Page extent: 80
ISBN: 9781786820587
Binding: PaperBack

One Night In Miami...

Kemp Powers

PaperBack (06 Oct 2016)
£9.99

The world would come to know him as Muhammad Ali, but on 25 February 1964, a twenty-two-year-old Cassius Clay celebrated his world heavyweight title not by hitting the town, but in a hotel room with his three closest friends: activist Malcolm X, singer Sam Cooke and American football star Jim Brown. To the outside world, they were American icons. But in that hotel room, here were four men who understood each other and their moment in history in a way that no one else could. With the Civil Rights movement stirring outside, and the melody of A Change is Gonna Come hanging in the air, these men would emerge from that room ready to define a new world.

Additional Information

ISBN13 9781786820587
Binding PaperBack
Page Extent 80

Reviews

“This is a play of words and ideas, and those are powerfully articulated and counterposed without bias” Financial Times

“A rich and fascinating play… an illuminating and enlightening experience.” Independent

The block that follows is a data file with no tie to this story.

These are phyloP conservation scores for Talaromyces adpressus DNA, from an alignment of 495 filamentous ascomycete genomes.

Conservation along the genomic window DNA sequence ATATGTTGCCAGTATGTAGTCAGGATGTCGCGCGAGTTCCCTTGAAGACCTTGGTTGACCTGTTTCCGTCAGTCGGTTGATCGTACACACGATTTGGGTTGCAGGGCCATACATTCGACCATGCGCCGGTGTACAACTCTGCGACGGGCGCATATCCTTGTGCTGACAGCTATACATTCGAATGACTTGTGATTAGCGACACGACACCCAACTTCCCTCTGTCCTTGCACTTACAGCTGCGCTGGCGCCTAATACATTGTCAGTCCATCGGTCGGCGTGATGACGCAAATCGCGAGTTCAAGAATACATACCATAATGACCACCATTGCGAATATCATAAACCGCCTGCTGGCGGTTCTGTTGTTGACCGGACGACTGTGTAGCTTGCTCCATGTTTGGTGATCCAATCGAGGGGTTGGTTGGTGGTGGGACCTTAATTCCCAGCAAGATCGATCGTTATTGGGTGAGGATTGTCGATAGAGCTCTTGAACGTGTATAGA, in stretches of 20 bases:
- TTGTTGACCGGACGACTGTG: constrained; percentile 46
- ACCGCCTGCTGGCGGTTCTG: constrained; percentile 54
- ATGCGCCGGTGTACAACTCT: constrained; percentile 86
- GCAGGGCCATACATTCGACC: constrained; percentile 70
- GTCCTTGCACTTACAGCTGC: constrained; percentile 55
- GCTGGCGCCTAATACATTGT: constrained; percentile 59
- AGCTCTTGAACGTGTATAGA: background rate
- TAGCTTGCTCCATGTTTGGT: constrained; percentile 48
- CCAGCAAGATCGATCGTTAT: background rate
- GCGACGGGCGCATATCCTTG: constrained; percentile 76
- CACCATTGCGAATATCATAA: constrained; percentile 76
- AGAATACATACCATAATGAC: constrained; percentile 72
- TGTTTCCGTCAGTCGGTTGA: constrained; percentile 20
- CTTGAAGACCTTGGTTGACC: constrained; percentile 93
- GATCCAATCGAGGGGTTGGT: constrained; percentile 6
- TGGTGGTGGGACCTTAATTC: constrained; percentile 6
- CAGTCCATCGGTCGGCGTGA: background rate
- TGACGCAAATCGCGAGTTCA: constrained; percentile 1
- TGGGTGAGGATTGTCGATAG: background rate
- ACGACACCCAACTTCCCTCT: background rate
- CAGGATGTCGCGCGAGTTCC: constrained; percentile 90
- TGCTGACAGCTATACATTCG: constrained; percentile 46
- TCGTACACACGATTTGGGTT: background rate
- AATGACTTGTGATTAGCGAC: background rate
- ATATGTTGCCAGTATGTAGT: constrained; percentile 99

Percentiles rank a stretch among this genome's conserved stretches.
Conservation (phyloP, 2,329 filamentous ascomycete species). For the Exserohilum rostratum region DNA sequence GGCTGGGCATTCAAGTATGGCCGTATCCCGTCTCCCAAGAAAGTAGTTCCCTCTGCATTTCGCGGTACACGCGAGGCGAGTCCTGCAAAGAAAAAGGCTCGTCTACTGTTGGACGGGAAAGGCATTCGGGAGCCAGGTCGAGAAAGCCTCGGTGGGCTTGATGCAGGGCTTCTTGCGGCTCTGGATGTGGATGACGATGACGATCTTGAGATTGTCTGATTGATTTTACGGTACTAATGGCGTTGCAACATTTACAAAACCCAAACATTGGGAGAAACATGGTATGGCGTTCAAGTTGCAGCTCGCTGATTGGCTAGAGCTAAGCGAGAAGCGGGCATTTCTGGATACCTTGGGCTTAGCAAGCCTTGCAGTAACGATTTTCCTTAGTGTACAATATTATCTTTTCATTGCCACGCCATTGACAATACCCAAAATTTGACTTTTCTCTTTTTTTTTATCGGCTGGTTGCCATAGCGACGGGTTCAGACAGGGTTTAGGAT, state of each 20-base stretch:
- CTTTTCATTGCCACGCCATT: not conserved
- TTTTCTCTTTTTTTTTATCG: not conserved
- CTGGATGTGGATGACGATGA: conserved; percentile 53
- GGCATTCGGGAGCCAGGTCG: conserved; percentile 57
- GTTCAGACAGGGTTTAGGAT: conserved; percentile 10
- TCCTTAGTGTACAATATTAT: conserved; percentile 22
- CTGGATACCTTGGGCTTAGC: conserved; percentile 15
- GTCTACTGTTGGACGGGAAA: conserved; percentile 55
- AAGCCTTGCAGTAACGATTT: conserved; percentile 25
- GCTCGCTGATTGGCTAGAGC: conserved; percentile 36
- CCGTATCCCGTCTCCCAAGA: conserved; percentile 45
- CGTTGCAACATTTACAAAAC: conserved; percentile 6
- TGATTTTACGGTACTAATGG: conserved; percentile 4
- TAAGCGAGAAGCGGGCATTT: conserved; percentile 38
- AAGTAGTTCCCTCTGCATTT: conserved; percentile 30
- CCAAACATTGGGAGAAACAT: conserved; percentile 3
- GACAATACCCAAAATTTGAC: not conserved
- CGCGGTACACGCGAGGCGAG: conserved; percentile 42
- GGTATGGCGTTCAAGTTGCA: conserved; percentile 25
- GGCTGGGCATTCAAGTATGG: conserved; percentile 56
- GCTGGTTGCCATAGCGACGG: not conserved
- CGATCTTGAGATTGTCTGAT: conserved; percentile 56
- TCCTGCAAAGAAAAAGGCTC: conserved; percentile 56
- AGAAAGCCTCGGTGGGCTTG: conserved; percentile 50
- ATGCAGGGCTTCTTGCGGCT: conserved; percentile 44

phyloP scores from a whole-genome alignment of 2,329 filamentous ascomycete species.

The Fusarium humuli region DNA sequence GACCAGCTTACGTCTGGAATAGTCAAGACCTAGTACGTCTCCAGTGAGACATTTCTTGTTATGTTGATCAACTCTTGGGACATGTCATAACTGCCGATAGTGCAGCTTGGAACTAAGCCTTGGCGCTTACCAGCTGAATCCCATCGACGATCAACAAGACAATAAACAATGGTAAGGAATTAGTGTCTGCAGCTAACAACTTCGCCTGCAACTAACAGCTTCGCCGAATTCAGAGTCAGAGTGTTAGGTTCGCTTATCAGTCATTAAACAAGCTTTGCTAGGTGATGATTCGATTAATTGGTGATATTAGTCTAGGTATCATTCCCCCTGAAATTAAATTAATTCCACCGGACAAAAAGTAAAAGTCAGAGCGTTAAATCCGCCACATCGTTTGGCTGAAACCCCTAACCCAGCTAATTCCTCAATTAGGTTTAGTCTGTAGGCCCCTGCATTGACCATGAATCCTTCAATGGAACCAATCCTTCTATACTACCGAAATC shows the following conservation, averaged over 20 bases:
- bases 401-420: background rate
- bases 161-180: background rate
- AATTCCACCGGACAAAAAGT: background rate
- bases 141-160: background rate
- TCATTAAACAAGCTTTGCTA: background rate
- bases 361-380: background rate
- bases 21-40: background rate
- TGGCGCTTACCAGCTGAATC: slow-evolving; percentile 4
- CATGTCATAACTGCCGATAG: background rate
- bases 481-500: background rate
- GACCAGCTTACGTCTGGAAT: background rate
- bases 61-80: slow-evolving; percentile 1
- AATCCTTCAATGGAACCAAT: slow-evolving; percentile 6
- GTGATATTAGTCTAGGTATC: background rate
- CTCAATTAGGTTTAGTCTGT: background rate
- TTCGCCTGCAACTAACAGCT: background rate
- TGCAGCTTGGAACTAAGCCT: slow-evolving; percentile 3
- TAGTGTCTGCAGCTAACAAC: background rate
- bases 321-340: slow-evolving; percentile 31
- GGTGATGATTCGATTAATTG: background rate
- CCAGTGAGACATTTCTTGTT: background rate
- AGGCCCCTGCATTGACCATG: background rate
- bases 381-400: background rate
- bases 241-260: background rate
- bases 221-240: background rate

'although the setting is historic, the issues remain as timely as ever... “You brothers are our bright shining future,” says Malcolm X at one point, but Powers’ play raises urgent questions as to how that is to be achieved... it is still stirring to hear the path to racial progress being argued with such passion and presented with such fervour on a British stage... I wished the play, at 90 minutes, had been longer, but in evoking the dreams and aspiration of the past, Powers makes you think about the persistent inequalities of the present.' Michael Billington, The Guardian ★★★★

‘Crackling good dialogue and timely themes … Powers weaves together multiple strains of plot and character with a seasoned pro’s skill. His mission to present a believable slice-of-life with contemporary resonance is, like Clay’s, achieved in a decisive knockout.’ Variety

‘In less than ninety minutes, a long, difficult chapter of American history seems to sweep by. The mind keeps flashing back and forward, even as the play grips us with the immediacy of the hotel room.Great theater hits you hard and in many places. That’s exactly what you get from the powers of this play … great theater.’ Baltimore Sun

‘An astounding debut for playwright Kemp Powers … Superb acrossthe board … breathtakingly good. There just aren’t enough superlatives. Powerful, funny, exhilarating — what a play.’ ArtsBeatLA